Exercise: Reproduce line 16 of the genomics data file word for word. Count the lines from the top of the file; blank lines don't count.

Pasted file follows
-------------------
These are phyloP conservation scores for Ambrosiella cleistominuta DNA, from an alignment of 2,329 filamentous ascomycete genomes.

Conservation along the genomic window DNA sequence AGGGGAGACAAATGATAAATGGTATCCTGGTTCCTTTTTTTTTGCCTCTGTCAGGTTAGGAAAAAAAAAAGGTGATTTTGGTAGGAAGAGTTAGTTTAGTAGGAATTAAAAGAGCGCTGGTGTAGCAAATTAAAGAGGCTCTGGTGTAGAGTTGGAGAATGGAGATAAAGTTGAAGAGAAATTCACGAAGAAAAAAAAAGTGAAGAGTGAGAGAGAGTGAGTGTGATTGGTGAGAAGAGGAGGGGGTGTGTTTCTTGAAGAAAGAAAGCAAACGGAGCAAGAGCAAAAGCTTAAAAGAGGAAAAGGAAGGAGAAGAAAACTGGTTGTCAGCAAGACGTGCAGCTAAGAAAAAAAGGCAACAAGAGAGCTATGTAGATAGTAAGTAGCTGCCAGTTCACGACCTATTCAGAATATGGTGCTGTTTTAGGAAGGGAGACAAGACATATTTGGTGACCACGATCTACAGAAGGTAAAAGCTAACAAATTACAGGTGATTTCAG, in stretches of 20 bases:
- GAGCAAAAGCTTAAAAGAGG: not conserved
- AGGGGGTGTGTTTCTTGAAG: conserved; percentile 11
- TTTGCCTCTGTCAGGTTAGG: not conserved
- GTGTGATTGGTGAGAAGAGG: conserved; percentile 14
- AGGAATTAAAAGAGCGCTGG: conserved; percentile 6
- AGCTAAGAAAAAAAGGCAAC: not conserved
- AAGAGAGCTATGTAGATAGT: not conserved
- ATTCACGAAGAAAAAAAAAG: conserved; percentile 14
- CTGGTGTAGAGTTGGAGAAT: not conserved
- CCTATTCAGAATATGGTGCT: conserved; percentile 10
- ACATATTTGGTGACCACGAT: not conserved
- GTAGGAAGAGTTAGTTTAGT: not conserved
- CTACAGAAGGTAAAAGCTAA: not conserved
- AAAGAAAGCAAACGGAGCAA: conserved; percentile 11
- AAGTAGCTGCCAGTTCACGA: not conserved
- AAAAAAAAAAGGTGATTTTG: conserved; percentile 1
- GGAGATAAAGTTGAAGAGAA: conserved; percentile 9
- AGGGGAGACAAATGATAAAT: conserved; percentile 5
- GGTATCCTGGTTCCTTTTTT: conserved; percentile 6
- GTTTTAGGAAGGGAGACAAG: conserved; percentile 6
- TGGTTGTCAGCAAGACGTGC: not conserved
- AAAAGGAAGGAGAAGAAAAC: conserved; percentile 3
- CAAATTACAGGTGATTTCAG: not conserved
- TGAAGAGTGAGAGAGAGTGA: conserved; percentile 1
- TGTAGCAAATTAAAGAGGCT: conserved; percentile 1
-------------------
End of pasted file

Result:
- AAAGAAAGCAAACGGAGCAA: conserved; percentile 11